Top 4 Medical Information Websites

The Best Medical Search Engine Websites

An illustration of electronic medial records shown on a tablet PC.

 Getty Images

Looking up medical information can be a sensitive task, so it's important to use websites that can provide truthful information backed by science and research. Below is a hand-picked list of our favorite sites full of helpful medical information.

Use these medical search engines to find answers to your medical questions, get more information about various health topics, or just to learn about something new.

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What We Like

  • Content is written and edited by medical professionals.

  • Has a neat mobile app.

What We Don't Like

  • Information about specific doctors and clinics is sometimes outdated.

  • Includes sponsored content.

One of the most popular and trusted sources you can find medical information online is through WebMD. It's a one-stop medical information site with loads of information.

Their Symptom Checker is just one reason it sits at the top of this list. Fill out basic information like your gender and age, and then use the body map to pick where on your body the symptoms are occurring. From there, you get to see any possible conditions that are causing those symptoms.

WebMD also has lots of interesting interactive calculators, quizzes, and other fun stuff to help you understand medical information a bit more easily. On top of those is the Living Healthy page full of healthy recipes, a food planner, and more.

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Pubmed logo

What We Like

  • Information is thoroughly and rigorously peer reviewed.

  • "Behind Headlines" section demystifies health claims made in the press.

What We Don't Like

  • Much of the literature is dense and more targeted to healthcare professionals and academics.

  • The site layout isn't aesthetically pleasing.

PubMed is a really, really extensive medical search engine/database that's a service of the National Library of Medicine. Over 20 million MEDLINE articles and journal citations are available here to search through.

PubMed is a website that lots of scientific articles link to, which helps solidify its validity. Depending on what you're reading, you can view an abstract or full-text version of the article, and some are even available for purchase.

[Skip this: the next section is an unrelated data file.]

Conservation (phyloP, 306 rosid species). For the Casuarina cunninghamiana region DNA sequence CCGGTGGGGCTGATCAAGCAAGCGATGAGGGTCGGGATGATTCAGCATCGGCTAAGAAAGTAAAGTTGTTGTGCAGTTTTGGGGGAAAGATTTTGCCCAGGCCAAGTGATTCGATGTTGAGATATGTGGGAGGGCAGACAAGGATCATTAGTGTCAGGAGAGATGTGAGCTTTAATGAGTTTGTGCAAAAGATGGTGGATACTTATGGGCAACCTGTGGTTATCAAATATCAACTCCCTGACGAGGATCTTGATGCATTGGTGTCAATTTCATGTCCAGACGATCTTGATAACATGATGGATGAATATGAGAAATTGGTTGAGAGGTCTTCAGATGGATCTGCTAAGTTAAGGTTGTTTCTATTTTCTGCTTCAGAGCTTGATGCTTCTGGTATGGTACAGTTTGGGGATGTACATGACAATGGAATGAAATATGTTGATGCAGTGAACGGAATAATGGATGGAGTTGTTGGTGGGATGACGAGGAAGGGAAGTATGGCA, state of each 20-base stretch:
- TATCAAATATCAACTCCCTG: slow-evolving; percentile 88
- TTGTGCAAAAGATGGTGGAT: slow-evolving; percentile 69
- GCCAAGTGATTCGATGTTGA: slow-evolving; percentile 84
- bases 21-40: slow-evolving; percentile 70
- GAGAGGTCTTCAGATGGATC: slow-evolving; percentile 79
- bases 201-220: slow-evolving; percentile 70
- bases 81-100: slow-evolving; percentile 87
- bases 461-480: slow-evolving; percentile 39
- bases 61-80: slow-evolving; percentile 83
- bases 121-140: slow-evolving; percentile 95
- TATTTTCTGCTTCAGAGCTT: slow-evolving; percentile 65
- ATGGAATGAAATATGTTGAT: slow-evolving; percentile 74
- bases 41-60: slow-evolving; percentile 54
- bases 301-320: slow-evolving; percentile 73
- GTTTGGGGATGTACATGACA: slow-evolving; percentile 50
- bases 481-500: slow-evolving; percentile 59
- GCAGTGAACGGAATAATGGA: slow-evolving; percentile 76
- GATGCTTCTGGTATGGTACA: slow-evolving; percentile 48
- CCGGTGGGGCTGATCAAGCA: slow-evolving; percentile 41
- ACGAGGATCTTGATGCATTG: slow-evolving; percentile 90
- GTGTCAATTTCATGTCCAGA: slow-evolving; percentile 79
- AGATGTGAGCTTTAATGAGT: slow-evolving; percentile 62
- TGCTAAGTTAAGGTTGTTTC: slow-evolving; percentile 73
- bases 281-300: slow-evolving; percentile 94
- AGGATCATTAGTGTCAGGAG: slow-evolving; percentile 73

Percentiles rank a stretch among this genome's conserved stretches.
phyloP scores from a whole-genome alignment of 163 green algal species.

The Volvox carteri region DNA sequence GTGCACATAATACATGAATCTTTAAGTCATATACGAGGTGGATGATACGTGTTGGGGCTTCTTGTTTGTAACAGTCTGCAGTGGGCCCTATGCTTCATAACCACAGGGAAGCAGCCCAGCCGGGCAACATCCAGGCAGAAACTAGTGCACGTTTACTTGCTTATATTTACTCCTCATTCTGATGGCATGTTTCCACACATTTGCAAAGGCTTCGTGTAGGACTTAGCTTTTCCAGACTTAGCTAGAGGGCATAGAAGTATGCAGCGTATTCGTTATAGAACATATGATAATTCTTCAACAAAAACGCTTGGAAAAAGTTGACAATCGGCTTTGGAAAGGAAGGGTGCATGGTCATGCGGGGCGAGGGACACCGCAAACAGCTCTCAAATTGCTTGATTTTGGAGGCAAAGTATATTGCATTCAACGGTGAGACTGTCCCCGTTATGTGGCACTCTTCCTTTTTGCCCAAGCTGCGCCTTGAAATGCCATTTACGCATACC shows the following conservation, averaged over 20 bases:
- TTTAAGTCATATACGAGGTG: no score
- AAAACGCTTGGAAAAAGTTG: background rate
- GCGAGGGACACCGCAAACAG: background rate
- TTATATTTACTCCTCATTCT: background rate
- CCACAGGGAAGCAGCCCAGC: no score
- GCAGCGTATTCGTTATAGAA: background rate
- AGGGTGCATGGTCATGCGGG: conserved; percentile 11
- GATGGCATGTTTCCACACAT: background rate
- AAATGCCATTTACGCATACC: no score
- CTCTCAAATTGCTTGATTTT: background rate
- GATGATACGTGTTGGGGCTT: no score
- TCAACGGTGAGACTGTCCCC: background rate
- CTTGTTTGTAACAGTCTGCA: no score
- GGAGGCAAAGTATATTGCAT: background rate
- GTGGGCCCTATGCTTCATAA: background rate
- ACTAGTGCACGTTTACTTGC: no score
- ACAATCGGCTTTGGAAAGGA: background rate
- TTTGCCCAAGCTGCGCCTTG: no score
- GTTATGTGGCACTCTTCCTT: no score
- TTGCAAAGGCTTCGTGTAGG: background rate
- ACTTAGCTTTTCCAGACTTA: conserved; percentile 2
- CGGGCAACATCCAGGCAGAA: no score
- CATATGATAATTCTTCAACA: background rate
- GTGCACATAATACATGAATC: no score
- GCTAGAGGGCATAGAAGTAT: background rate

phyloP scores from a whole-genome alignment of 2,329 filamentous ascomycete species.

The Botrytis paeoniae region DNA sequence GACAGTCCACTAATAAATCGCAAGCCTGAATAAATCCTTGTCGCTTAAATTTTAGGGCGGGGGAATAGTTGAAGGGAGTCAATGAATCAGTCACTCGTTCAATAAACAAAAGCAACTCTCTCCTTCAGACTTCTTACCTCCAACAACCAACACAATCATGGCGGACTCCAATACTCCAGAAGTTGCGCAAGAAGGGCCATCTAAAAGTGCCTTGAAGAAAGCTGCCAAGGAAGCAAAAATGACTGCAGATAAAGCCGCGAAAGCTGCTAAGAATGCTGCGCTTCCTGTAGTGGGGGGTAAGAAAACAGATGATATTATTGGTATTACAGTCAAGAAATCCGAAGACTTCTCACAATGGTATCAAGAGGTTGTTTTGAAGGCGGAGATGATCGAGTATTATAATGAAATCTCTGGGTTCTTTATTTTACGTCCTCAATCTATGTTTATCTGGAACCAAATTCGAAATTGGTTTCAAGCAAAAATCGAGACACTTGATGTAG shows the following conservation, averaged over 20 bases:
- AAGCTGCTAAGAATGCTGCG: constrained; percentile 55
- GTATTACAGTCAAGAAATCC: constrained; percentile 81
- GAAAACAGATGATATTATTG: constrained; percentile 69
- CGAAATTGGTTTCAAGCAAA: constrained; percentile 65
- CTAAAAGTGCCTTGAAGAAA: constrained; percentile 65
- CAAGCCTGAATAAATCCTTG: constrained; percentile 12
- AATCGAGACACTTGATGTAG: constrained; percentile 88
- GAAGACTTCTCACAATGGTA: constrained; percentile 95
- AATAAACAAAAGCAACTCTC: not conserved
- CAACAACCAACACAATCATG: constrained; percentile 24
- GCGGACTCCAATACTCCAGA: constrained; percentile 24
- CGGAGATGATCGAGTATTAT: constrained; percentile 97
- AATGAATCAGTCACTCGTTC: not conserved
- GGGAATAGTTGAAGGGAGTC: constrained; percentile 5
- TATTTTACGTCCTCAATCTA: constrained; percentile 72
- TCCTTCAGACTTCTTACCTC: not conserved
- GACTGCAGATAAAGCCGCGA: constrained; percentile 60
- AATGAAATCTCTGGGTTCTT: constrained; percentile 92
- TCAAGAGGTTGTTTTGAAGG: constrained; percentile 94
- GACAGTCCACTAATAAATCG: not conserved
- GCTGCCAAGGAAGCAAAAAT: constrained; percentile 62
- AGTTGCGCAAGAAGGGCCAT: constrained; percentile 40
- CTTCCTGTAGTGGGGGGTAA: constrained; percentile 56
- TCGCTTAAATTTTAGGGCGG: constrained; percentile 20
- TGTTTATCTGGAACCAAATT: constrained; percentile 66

Here are just a few of the resources you can browse through at PubMed: DNA and RNA, homology, literature, variation, data and software, chemicals and bioassays, and genes and expression.

PubMed also has how-to guides in those categories and more to help you find exactly what you're looking for.

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HealthLine logo

What We Like

  • Content on home page is well curated and easy to browse.

  • Newsletter provides great reading material for medical nerds.

What We Don't Like

  • Lots of distracting ads and widgets.

  • Some of the health advice articles are a little fluffy.

Healthline has several really interesting tools and resources that you can use for free at any time, and the categories through which you can browse the articles are really easy to understand.

Here are some example topics: acid reflux, IBS, psoriasis, pregnancy, STDs, depression, allergies, chronic pain, COPD, cold and flu, hypertension, and high cholesterol.

Some of Healthline's unique features include its physician-filtered results, health news, symptom checker, "The Human Body" guide, pill identifier, and diabetes blog.

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HealthFinder logo

What We Like

  • Tons of excellent resources for educators and healthcare providers.

  • Official source of information about all federal health initiatives.

What We Don't Like

  • Navigating the site can be a challenge.

  • PSA videos are downright silly.

This is a great medical and health information site put together by the US Department of Health and Human Services. You can browse through hundreds of health-related organizations, and the search process is extremely user-friendly and relevant.

HealthFinder can help you learn more about diseases and other conditions like obesity, HIV and STDs, diabetes, heart health, and cancer. There are over 120 health topics you can browse through.

The myhealthfinder tool asks you your gender and age and then gives you information about what doctors recommend for someone that fits that description.

You also get tips and information on everyday healthy living and physical activity suggestions.